United States District Court, D. Connecticut
DENNIS M. MOURA & ERICA R. MOURA, Plaintiffs,
HARLEYSVILLE PREFERRED INSURANCE COMPANY & LIBERTY INSURANCE CORPORATION, Defendants.
RULING AND ORDER ON MOTION TO DISMISS
A. BOLDEN UNITED STATES DISTRICT JUDGE.
and Erica Moura (“the Mouras” or
“Plaintiffs”) originally brought this lawsuit
against Harleysville Preferred Insurance Company and Liberty
Insurance Corporation (collectively,
“Defendants”) in Connecticut Superior Court.
Harleysville Preferred Insurance Company
(“Harleysville”) then removed this lawsuit to the
District of Connecticut.
Mouras' Amended Complaint brings breach of contract
claims and claims under the Connecticut Unfair Insurance
Practices Act (“CUIPA”) and the Connecticut
Unfair Trade Practices Act (“CUTPA”) against both
moved to dismiss the counts against Harleysville alone-Counts
One, Two, and Three of the Amended Complaint-on March 20,
2019. That motion is now before the Court.
following reasons, the motion to dismiss is
GRANTED in part and DENIED
in part. Count One, seeking declaratory
relief, is dismissed from the case, but the claims brought
under Counts Two and Three, for breach of contract and under
CUTPA, will remain.
FACTUAL AND PROCEDURAL BACKGROUND
Factual Allegations 
case is one of many “crumbling concrete” cases in
of 2009, the Mouras purchased their home in South Windsor,
Connecticut, a home built in 1998. Am. Compl. ¶ 7.
2009 until 2012, the Mouras allegedly insured their home
through a homeowner's policy issued by Harleysville.
Id. ¶ 8.
2012, the Mouras have allegedly insured their home through a
homeowner's policy issued by Liberty Insurance
Corporation (“Liberty”). Id. ¶ 48.
March of 2017, the Mouras “noticed that the basement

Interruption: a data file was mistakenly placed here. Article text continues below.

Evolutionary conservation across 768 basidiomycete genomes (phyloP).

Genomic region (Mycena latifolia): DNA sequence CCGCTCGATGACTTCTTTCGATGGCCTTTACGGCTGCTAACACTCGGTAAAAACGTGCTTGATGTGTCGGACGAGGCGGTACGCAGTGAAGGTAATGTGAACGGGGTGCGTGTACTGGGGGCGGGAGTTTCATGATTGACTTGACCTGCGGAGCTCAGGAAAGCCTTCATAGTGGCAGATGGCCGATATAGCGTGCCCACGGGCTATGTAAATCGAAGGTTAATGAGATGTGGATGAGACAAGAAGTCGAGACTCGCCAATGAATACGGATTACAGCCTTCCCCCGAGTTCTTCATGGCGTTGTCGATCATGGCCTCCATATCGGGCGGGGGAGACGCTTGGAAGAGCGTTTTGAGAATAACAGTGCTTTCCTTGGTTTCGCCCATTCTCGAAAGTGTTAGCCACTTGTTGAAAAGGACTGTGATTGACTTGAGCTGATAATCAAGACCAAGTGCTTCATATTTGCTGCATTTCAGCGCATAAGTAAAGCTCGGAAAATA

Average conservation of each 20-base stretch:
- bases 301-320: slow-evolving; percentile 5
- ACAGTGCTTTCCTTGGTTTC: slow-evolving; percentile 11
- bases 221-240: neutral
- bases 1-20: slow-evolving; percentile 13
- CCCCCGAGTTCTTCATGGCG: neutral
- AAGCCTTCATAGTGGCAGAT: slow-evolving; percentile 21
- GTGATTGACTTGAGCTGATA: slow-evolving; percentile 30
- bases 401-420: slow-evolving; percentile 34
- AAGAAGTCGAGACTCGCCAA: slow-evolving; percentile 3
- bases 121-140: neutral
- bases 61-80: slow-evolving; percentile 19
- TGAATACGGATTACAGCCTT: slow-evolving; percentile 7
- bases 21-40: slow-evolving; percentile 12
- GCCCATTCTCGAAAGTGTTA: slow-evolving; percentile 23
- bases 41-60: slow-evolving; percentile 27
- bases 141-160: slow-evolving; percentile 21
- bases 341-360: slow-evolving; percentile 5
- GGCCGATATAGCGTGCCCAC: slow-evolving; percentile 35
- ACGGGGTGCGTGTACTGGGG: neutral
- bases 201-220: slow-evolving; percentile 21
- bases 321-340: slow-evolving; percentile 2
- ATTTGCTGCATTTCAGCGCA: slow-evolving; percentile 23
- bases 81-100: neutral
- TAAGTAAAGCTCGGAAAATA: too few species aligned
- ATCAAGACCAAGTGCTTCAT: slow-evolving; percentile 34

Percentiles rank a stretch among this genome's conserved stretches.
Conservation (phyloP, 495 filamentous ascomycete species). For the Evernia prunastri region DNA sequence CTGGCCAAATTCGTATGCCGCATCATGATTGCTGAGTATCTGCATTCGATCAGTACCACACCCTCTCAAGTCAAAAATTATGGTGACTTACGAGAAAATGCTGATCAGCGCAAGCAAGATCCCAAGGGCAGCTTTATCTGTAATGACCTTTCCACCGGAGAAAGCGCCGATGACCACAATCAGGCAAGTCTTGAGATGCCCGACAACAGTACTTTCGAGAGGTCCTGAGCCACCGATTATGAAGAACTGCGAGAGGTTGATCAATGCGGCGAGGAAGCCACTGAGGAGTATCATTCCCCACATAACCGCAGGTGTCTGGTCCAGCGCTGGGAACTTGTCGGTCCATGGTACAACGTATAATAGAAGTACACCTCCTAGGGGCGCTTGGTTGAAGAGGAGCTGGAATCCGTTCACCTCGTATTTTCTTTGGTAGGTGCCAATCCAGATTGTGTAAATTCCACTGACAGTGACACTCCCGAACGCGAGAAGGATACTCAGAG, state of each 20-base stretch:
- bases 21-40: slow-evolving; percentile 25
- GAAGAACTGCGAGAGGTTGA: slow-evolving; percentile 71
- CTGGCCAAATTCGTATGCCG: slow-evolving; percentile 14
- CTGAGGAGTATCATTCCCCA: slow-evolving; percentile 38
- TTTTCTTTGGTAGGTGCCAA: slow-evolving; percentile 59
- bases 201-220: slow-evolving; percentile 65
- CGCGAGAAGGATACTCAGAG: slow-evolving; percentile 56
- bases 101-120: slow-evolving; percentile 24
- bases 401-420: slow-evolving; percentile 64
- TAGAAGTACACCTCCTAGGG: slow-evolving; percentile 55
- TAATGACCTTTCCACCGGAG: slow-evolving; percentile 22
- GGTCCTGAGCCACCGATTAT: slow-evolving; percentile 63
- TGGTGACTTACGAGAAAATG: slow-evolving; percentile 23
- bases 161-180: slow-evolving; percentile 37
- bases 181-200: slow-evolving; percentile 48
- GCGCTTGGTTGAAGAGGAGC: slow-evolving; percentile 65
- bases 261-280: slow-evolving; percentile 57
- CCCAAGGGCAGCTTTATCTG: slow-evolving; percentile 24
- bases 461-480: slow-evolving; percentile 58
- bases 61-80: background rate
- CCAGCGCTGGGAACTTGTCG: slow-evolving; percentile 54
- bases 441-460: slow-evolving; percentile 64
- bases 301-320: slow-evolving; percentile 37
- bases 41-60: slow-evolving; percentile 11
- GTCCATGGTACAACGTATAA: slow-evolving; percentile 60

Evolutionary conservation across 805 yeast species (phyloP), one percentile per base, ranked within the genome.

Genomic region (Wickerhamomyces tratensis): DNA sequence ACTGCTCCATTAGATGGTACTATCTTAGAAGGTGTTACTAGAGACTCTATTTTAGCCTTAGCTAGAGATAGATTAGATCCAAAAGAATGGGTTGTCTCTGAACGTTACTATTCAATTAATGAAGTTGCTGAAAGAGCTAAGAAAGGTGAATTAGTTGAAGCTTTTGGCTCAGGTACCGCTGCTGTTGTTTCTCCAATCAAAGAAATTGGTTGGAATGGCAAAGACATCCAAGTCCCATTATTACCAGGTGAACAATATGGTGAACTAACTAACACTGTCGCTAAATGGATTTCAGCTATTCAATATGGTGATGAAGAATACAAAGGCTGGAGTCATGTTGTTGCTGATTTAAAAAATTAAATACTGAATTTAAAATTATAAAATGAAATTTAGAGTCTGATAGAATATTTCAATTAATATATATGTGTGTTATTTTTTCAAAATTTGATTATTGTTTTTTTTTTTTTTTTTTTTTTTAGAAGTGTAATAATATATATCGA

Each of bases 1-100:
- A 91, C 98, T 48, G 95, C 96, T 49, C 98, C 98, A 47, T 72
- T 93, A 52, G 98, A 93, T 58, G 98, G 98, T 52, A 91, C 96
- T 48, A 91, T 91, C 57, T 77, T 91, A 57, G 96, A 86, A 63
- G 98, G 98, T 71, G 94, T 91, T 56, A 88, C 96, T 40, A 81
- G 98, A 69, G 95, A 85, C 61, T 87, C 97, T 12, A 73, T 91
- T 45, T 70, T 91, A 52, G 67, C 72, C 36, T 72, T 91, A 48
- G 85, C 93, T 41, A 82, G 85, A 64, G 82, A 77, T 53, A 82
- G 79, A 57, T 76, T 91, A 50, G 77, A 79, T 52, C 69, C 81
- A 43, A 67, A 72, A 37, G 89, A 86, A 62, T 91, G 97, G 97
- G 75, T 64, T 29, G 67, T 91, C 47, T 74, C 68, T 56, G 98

walls of their home had a series of horizontal and vertical
cracks throughout after seeing local news coverage concerning
the deterioration of basement walls in Tolland County.”
Id. ¶ 10. The Mouras allegedly immediately
began investigating the “pattern cracking, ”
consulting with “various contractors and
professionals.” Id. ¶ 11.
Mouras allegedly learned through their investigation that the
form of “pattern cracking” found in the basement
walls of their home was due to a chemical compound found in
certain basement walls constructed in the late 1980s and the
early 1990s with concrete most likely from the J.J. Mottes
Concrete Company, ” id. ¶ 12, and that
this chemical compound would, when mixed “with the
water, sand and cement necessary to form the concrete, began
to oxidize (rust) and expand, breaking the bonds of the
concrete internally and reducing it to rubble, ”
id. ¶ 13.
Mouras allege that “[a]t some point between the date on
which the basement walls were poured and March of 2017 the
basement walls suffered a substantial impairment to their
structural integrity.” Id. ¶ 15.
Plaintiffs allege that “[i]t is only a question of time
until the basement walls of the plaintiffs' home will
fall in due to the exterior pressure from the surrounding
soil, ” id. ¶ 16, and that “[w]ith
the falling in of the basement walls, the entire home will
fall into the basement, ” id. ¶ 17.
Mouras allege that, “[p]ursuant to the terms of the
homeowner's policies issued to the plaintiffs,
Harleysville agreed to provide coverage for the collapse of a
building or any part of a building caused by hidden decay or
the use of defective materials or methods in construction,
” id. ¶ 20, and that “[t]he damage
suffered to the basement walls of the plaintiffs' home is
a coverage loss under the terms of one or more of the
homeowner's policies issued by Harleysville during the